The year was 1877. The West was nearly won, as the U.S. Calvary and American settlers saw things. The Indians were just about beaten, and from a US
perspective, it had been a pretty good war. A year had passed since the defeat of General Custer at the Little Big Horn and the nation had found ways
to accept that as a one-off fluke that had it's reasons, but wouldn't likely repeat.
Enter a new problem for the Calvary to solve and one of the last but certainly not least of the Great Leaders of the Native American tribes to stand
tall and distinguish himself. The Nez Perce Tribe called it's home Wallowa Valley in Eastern Oregon territory at this point in time and would seem to
have been content where they were. The Nez Perce were known as one of the peaceful tribes in North America and believed that would spare them the
hardships they watched visited upon other tribes over the course of the Indian Wars. They were mistaken.
(Wallowa Valley, Or)
After years of various abuses by settlers, it came to a head on June 13, 1877. On this day, 3 young Braves of the Tribe chose to strike back and took
their revenge on 3 of the more notorious White Settlers in the area. Soon after, a group of Warriors raided ranches and farms up and down the Salmon
River Valley. A line had been crossed. Life had changed for their small Tribe and Chief Joseph knew it.
None of the actions taken by those Braves and Warriors were sanctioned by the Tribe. The Chief knew this wouldn't make a difference though and
choices were now very few.
The U.S. Army was immediately mobilized to deal with the 'Indian Uprising'. Thus began one of Americas most daring, courageous and brutal running
battles of the entire period. Here is a map of the path of battle as it unfolded.
Lest anyone get the idea this was just about the fighting, it was far more than that. Chief Joseph chose to lead his people to Canada and seek a
peaceful life North of the US border as the alternative to forced reservation living that his people were offered as their only option following the
events described above. The path he was forced to choose took him across some of the most beautiful and most rugged as well as unforgiving land the
North American Continent has to offer.
On June 17, the first battle was fought. More than 100 troops from the First Calvary attempted to meet and head off the fleeing Nez Perce. The truce
party the Tribe sent to talk with the troops was fired upon which opened the fighting on the spot. 34 Army Soldiers were killed with 0 casualties
among the Tribe. You'd find this spot on Highway 95 today, about Mile Marker 227 and roughly 15 miles south of Grangeville, Idaho. A marker and small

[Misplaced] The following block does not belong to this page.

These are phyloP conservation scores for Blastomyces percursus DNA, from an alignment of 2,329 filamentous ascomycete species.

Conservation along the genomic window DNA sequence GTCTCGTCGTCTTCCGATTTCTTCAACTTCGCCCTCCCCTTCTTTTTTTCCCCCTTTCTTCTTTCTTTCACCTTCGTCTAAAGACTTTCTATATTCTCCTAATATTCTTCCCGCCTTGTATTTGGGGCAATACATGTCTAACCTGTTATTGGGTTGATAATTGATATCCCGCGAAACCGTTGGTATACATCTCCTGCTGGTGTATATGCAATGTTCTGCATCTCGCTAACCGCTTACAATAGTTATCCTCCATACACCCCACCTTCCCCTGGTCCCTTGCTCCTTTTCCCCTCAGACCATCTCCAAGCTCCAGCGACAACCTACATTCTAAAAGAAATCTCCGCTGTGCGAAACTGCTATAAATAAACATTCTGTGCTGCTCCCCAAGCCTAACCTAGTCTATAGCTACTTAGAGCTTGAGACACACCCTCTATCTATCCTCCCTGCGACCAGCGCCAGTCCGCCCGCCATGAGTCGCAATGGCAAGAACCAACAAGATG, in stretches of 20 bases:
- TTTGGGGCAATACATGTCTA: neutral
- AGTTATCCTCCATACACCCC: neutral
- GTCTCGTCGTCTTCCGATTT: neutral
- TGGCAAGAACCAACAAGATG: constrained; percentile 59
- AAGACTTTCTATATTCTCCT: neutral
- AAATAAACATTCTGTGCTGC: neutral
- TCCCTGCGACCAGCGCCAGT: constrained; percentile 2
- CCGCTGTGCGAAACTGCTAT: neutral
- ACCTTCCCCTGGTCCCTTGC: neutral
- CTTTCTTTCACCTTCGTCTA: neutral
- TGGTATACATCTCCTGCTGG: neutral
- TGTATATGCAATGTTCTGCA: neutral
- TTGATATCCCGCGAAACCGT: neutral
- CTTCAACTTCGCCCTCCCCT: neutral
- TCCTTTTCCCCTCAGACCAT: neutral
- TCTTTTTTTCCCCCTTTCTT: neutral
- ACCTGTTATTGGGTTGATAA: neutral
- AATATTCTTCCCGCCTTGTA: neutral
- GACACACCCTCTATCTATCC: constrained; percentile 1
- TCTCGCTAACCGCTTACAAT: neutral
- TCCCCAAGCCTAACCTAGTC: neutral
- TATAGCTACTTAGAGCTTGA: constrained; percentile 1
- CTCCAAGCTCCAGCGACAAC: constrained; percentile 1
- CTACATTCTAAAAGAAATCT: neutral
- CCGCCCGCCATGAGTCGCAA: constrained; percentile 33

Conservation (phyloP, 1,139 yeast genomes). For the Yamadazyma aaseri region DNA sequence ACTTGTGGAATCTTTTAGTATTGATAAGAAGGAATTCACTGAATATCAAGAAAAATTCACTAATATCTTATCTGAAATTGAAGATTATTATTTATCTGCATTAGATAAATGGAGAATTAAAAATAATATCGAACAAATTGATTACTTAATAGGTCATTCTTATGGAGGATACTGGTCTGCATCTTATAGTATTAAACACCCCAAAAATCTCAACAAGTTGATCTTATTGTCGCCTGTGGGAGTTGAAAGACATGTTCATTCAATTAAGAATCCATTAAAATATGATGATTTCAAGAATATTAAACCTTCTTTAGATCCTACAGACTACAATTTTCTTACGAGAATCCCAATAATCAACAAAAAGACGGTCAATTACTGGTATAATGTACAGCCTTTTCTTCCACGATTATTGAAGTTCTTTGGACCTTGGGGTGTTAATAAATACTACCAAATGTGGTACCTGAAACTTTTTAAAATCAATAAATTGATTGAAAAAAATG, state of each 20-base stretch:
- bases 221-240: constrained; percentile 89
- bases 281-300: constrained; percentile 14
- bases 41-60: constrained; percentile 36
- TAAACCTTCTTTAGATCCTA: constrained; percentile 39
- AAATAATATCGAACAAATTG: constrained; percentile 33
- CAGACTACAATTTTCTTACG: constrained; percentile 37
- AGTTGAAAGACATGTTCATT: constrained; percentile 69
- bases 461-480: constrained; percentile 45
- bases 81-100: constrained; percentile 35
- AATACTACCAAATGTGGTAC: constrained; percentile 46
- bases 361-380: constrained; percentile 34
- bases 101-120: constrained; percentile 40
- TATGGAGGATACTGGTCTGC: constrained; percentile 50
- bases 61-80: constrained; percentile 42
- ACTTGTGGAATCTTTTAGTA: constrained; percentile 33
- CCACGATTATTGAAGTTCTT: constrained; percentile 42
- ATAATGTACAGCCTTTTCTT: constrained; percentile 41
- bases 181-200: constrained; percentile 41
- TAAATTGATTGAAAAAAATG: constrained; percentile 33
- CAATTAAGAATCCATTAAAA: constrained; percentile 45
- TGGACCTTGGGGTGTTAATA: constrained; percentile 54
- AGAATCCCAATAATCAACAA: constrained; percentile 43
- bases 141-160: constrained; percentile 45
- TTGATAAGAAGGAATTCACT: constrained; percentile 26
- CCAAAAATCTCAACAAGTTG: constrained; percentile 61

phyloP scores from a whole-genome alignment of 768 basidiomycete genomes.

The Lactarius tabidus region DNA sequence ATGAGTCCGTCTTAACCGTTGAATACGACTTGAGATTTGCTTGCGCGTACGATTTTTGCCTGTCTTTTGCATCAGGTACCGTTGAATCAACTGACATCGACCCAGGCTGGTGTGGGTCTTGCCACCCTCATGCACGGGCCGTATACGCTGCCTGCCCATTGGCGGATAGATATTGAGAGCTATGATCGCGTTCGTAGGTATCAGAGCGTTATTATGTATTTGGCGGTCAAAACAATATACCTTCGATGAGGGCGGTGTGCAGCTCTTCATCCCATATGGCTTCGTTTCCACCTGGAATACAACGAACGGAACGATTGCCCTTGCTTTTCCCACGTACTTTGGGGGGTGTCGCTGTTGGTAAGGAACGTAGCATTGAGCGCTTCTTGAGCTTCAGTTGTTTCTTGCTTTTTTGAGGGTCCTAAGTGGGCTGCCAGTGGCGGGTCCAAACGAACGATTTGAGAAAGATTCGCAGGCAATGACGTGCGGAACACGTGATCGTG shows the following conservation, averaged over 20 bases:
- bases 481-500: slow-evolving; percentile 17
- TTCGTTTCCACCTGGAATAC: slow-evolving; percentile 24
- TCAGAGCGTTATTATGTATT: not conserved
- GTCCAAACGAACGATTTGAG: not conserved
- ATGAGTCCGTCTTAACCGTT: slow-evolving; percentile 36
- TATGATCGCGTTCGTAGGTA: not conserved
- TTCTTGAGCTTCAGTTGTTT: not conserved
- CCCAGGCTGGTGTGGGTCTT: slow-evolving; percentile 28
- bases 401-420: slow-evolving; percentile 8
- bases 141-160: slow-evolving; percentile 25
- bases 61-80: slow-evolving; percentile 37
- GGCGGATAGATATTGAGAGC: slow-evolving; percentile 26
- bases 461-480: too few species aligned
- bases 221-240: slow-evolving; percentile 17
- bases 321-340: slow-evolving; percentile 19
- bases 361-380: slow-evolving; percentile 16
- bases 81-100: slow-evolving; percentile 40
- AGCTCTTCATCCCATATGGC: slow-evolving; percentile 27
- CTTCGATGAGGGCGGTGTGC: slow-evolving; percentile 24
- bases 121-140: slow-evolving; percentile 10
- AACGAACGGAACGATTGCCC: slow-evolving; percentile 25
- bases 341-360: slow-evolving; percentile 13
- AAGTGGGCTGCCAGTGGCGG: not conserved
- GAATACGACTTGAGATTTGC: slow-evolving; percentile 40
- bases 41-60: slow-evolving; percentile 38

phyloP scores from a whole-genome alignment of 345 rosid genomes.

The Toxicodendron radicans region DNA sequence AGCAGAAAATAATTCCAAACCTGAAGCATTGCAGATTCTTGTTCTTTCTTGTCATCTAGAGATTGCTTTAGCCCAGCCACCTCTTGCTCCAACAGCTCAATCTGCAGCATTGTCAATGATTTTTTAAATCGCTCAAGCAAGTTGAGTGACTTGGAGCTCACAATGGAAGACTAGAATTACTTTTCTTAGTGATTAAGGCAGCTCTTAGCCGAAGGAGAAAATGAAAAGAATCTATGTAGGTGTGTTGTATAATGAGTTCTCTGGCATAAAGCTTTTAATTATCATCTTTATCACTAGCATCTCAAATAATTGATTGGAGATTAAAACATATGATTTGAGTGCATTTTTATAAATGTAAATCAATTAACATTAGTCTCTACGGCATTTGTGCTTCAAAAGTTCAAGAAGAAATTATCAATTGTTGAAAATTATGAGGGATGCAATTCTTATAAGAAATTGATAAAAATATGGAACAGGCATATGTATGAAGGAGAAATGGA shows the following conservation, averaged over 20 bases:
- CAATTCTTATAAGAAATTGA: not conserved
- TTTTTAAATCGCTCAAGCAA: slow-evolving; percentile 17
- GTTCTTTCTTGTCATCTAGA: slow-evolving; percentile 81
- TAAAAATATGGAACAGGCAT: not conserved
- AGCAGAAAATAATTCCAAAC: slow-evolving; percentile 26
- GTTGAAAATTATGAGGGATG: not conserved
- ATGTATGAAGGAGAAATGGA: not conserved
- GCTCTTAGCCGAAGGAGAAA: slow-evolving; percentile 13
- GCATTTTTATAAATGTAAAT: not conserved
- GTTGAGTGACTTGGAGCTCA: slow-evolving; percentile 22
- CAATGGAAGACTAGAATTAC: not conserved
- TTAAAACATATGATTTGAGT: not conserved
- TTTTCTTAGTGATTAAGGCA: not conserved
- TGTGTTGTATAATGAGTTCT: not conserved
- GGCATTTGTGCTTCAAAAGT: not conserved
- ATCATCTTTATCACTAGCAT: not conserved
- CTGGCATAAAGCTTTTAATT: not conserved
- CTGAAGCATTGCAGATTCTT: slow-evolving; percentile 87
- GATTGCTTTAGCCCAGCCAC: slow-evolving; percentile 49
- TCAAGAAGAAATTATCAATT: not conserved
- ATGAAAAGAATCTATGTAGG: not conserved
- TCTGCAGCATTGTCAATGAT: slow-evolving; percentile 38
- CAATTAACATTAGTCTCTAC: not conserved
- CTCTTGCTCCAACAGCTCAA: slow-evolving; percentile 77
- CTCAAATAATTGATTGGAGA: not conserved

shelter sits on the spot.
The army wouldn't catch them again until July 11. This time, the Army was better prepared and opened fire with Gattling Guns and Artillery. The Nez
Perce were able to break contact and elude the Army once again and left them behind. The location as one would find it today is on Idaho Hwy 13 about
2 miles south of Stites, Idaho.
Attempting to evade pursuit, Chief Joseph guided his people south, following the Bitterroot River over about 100 miles of what is now known at US
Highway 93 in Montana. The band then turned east and came to settle for a short time in a Valley known as Big Hole, Montana. Joseph ressured his
people "War is Quit." He believed he had broken contact for good and was clear of the fighting. He was badly mistaken for a second time.
Elements of the historic 7th Calvary under the command of Colonel John Gibbon (Also a party to the Battle of the Little Bighorn and a late arrival to
Custer's Last Stand) had camped only a few miles away from where the Chief believed he and his people were safe. In the early morning hours of August
9, they launched a surprise attack on the sleeping camp. After taking serious losses from this rude surprise, the Nez Perce rallied and fought back
hard. They managed to drive Gibbon to a defensive line and held his troops in place by sniper fire while the main body of the Tribe was able to break
contact yet again and slip away. Although considered a victory for the Nez Perce, this was the first battle to draw grim casualties from both sides
and bring serious pain to the two sides fighting.
The Big Hole battlefield is a remote site to this day, with self guided tours to the area.
The Tribe found itself once again fleeing South toward the newly formed Yellowstone National Park. The troops under General O.O. Howard in close
pursuit the entire way. At this point, the fighting turned especially bitter and brutal. Tribal war parties raided settlers and killed those who
resisted. The Army for it's part, came upon a group of Tribal elders, left behind from the main body and scalped, then killed them. Whatever it
started as, the running fight had become a true run for their lives and future at this point and all knew it.
(Gen. Oliver Otis Howard)
Among the next clashes came one to demonstrate that not everything in these wars was brutality and bloody and clever guerilla war tactics were
something practiced and well known to the Tribal warriors. At Camas Meadows, the Nez Perce took the initiative and ambushed the Army. In the process,
they 'liberated' 200 pack animals which set the forces of General Howard back a bit and broke his momentum in the pursuit.
The next major conflict came at Canyon Creek Field on Sept 13, between Billings and Butte, Montana. This time, the Army's forces were superior and
the battle was not a question for outcome. While the Tribe once again managed to escape intact, they took heavy losses of both men and horses. This
location has been made into a small National Historical Park just outside Laurel, Montana.
The Chief and his people were hurting, tired, and desparate. By this time, they had been chased and run across range after range of the formidable
Northern Rocky Mountains and were just about ready for their reward. Canada.
They still had much to face.......